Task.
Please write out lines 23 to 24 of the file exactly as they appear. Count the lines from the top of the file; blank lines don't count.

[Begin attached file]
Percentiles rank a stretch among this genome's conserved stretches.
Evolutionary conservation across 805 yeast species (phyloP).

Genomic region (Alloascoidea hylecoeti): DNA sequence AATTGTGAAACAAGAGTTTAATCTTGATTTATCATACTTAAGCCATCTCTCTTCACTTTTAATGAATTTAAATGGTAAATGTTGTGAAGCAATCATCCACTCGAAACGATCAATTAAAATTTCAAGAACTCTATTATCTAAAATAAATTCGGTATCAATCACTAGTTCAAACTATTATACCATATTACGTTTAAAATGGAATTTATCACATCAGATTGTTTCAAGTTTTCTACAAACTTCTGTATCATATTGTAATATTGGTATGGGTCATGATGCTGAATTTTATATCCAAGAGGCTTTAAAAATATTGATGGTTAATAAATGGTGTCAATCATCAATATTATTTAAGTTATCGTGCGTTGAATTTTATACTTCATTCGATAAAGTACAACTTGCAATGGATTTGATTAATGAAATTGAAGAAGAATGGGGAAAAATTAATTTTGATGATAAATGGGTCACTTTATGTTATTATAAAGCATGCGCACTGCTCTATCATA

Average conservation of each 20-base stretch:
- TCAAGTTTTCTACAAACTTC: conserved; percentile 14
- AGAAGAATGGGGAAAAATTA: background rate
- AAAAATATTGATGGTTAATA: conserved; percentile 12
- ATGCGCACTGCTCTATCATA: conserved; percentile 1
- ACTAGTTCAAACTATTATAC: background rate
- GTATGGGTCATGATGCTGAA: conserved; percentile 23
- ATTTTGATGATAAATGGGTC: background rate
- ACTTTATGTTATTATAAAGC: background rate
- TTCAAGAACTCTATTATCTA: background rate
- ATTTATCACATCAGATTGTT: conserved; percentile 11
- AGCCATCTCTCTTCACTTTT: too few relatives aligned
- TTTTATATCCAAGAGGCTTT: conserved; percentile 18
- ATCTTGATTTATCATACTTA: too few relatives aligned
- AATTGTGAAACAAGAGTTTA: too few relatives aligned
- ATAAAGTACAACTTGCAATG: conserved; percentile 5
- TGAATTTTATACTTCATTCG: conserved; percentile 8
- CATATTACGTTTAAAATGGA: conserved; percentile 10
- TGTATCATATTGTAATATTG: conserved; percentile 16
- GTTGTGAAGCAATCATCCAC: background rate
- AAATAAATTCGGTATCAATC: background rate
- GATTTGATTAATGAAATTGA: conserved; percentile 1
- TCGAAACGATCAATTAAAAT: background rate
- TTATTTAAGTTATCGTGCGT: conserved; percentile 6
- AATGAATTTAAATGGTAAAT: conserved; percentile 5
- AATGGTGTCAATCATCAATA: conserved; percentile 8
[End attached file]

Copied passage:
- GTTGTGAAGCAATCATCCAC: background rate
- AAATAAATTCGGTATCAATC: background rate